Friday, April 26, 2013

Reading List: The Mysterious Flame of Queen Loana

The Mysterious Flame of Queen Loana
by Umberto Eco

This was actually the first Umberto Eco book I added to my library, but the second I'll have read, after The Island of the Day Before.  Eco is best known for The Name of the Rose, which became a film starring Sean Connery.  I fell in love with Eco as soon as I started developing some experience with him.  Mysterious Flame is the last book in the current version of the Reading List, but I figure I'll be adding more before too long.  He's a literary treasure, and I'm as sure as anything that I'll be having a good bit of fun reading this book.

Mason & Dixon

The last time I read Thomas Pynchon, it was Against the Day, and it took me from November 2009 to April 2010 to finish it.  It's a big book, and for some people that would still count as impressive.  I don't like to compare myself to fast readers, or people who spend most of their entertainment time reading.  Still, that stands in all the time I've been maintaining a Reading List (Day was the fourteenth book in a log that began in December 2008) as the longest it's taken me to complete a book.  It wasn't because it was a long book that it took so long to read, because that was in the middle of a period where I was reading a lot of long books.  Rather, it was because of Thomas Pynchon.

Have you ever read Pynchon?  I've now read two of his books, having just concluded Mason & Dixon.  I'd say that he's incredibly dense aside from being long-winded, and I mean both descriptions kindly.  I've read plenty of other books that don't read quickly, and most of the time it's because the writing is impenetrable for entirely negative reasons.  I recently gave a fairly glowing review to Cormac McCarthy's Blood Meridian, I think partly because I survived the experience, but also because it still feels like an important work of literature to me, regardless of what else he's accomplished and that critics have long pegged it as such.  Even us literary folk love the bandwagon.  Most readers only exist to hitch themselves to the bandwagon.  It's a fact.  Same as any other medium.  Mason & Dixon is the version of Blood Meridian that is truly brilliant, and it shares and transcends many of the same things that made both difficult to read the whole way through, Mason & Dixon far less so because of the lively writing.

One of the things Pynchon definitely does not have is an internal editor.  The books I've read seem to take on a life of their own, and he's the incredibly rare writer who can get away with that.  One of his spiritual mentors, Laurence Sterne, didn't really get away with it, but we all appreciate the legacy of Tristram Shandy anyway.  I'm told James Joyce wrote like this, and perhaps this is why I've only been brave enough to read The Dubliners.  William S. Burroughs wrote a condensed version of this type in Naked Lunch, and although it was patently an experiment that he delivered, it's nowhere near as continually vital as Pynchon, and Pynchon is said to have been inspired by the Beat Generation.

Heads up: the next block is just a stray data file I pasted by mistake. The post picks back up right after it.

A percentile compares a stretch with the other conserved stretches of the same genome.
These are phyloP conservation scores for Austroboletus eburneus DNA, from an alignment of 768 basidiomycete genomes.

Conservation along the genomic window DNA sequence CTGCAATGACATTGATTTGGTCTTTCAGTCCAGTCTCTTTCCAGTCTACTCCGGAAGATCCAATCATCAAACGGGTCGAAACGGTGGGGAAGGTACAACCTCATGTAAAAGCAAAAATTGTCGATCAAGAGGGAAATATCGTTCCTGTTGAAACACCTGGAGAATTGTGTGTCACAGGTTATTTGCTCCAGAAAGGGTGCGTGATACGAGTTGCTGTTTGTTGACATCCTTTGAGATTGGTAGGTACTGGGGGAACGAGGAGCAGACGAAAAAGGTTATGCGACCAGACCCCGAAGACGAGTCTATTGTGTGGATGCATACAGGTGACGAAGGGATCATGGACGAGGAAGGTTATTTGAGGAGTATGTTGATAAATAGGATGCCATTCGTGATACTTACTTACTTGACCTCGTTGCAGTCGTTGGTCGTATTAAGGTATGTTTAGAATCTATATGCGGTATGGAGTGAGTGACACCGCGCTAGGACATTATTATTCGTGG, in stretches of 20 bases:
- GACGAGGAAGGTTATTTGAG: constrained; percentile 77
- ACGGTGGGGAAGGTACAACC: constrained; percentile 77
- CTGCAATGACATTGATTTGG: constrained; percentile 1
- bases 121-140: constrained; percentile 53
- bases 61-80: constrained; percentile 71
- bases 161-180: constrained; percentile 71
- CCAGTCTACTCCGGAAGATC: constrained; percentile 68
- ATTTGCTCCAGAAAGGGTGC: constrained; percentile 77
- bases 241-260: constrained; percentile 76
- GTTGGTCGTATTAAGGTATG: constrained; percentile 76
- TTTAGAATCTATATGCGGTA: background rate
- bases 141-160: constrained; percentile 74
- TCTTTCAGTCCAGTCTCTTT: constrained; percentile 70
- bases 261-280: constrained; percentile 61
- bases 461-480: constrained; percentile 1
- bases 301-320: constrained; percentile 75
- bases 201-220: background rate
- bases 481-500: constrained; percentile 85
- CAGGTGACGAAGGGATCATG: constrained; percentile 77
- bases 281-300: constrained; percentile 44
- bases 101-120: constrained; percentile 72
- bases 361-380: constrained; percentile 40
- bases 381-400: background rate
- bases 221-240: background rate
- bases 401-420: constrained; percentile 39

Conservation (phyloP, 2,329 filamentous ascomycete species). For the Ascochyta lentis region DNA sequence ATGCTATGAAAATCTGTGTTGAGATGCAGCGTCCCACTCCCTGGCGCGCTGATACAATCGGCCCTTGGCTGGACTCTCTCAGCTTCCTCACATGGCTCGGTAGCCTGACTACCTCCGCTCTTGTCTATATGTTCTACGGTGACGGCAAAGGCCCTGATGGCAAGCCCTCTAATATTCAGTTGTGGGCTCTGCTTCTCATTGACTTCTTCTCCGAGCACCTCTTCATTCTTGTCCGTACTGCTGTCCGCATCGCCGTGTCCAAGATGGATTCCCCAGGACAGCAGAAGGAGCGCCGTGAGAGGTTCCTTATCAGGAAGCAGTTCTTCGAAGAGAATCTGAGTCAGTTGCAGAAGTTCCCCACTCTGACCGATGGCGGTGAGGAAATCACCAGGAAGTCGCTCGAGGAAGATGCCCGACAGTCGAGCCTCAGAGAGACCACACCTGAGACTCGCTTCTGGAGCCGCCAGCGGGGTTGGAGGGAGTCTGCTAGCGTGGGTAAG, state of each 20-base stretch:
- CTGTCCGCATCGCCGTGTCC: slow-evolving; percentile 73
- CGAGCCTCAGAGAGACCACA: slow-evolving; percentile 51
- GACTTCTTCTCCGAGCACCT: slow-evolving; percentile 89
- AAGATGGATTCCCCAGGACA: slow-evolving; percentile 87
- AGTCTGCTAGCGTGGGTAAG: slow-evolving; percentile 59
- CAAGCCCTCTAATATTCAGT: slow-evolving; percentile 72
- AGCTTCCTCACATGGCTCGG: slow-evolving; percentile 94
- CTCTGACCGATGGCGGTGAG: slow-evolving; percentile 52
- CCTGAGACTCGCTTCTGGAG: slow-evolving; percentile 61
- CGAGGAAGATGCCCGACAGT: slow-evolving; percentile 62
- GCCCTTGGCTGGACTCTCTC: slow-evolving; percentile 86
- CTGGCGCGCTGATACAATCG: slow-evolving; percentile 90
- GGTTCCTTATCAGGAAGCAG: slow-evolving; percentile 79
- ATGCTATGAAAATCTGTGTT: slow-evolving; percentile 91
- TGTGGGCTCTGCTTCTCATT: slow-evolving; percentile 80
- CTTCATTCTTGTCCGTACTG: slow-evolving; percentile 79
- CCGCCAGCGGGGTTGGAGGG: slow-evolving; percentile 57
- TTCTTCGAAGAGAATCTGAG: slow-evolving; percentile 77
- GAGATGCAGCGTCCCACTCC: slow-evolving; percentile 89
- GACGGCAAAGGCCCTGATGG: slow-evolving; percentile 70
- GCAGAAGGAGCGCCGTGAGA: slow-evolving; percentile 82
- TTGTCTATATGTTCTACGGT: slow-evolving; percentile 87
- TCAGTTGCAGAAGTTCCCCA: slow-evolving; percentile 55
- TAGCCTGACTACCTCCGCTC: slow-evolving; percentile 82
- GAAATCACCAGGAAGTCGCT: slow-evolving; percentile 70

No, I wouldn't compare Pynchon to the Beats.  I compare him instead to writers like Salman Rushdie, Umberto Eco, and Jerome Charyn, who fearlessly pursue their stories and their unique inspirations wherever they lead.  In comic books, this is exactly what Grant Morrison does, though I'm sure it's harder for mainstream audiences to approve because he does it with superheroes.  Yet Pynchon fills Mason & Dixon with such outlandish tangents as talking dogs, mechanical ducks, and vegetables big enough to live in.  It's as close to a true mythological America as you'll find, tracking the famous surveyors/astronomers as they establish parts of the borders of what would become four states.  In Pynchon's view Charles Mason and Jeremiah Dixon are a classic odd couple, yet their banter is as timeless as his fiction.  He doesn't let things like history get in the way of his storytelling, and very much like Sterne's Shandy Mason & Dixon takes the shape of a very unorthodox bedtime story, with frequent interruptions that remind the reader of this.

Like Huck and Jim before them, Mason and Dixon are inseparable, identifiable in association of each other, not just because their names are only remembered today that way, but because they need and balance each other out.  Theirs is a journey of incredible wonders and experiences, and by the end, when Dixon has died ahead of him, Mason makes a pilgrimage to his grave, one last grand adventure.  Throughout the narrative we're reminded that Mason is grieving the death of his wife, and it's not hard to see that Pynchon has fashioned Dixon to replace her.

I don't expect a lot of people to read this one.  It's a big book.  Most people only read big books if they're fantasy.  This one is an achievement that could inspire (and in fact already has) years of scholarship to begin breaking all of it down.  Against the Day is remarkable in its own right, but Mason & Dixon is more complete a narrative.  When I'm feeling brave enough again, I'll tackle Pynchon's earlier books, which seem to have more acclaim (though Harold Bloom says this one's his best).  I'll be reading his relatively brief The Crying of Lot 49 soon.  He's got another book coming out this September, Bleeding Edge.  I may have to splice it into the Reading List when it's released.

It took me less than two months this time, and part of that is because I read three other books somewhere in the middle, so this time it was with a break and it still took far less time.  Perhaps another reason why I'm feeling better about one than the other.  But it's now clear that it's hard to go wrong with Pynchon.
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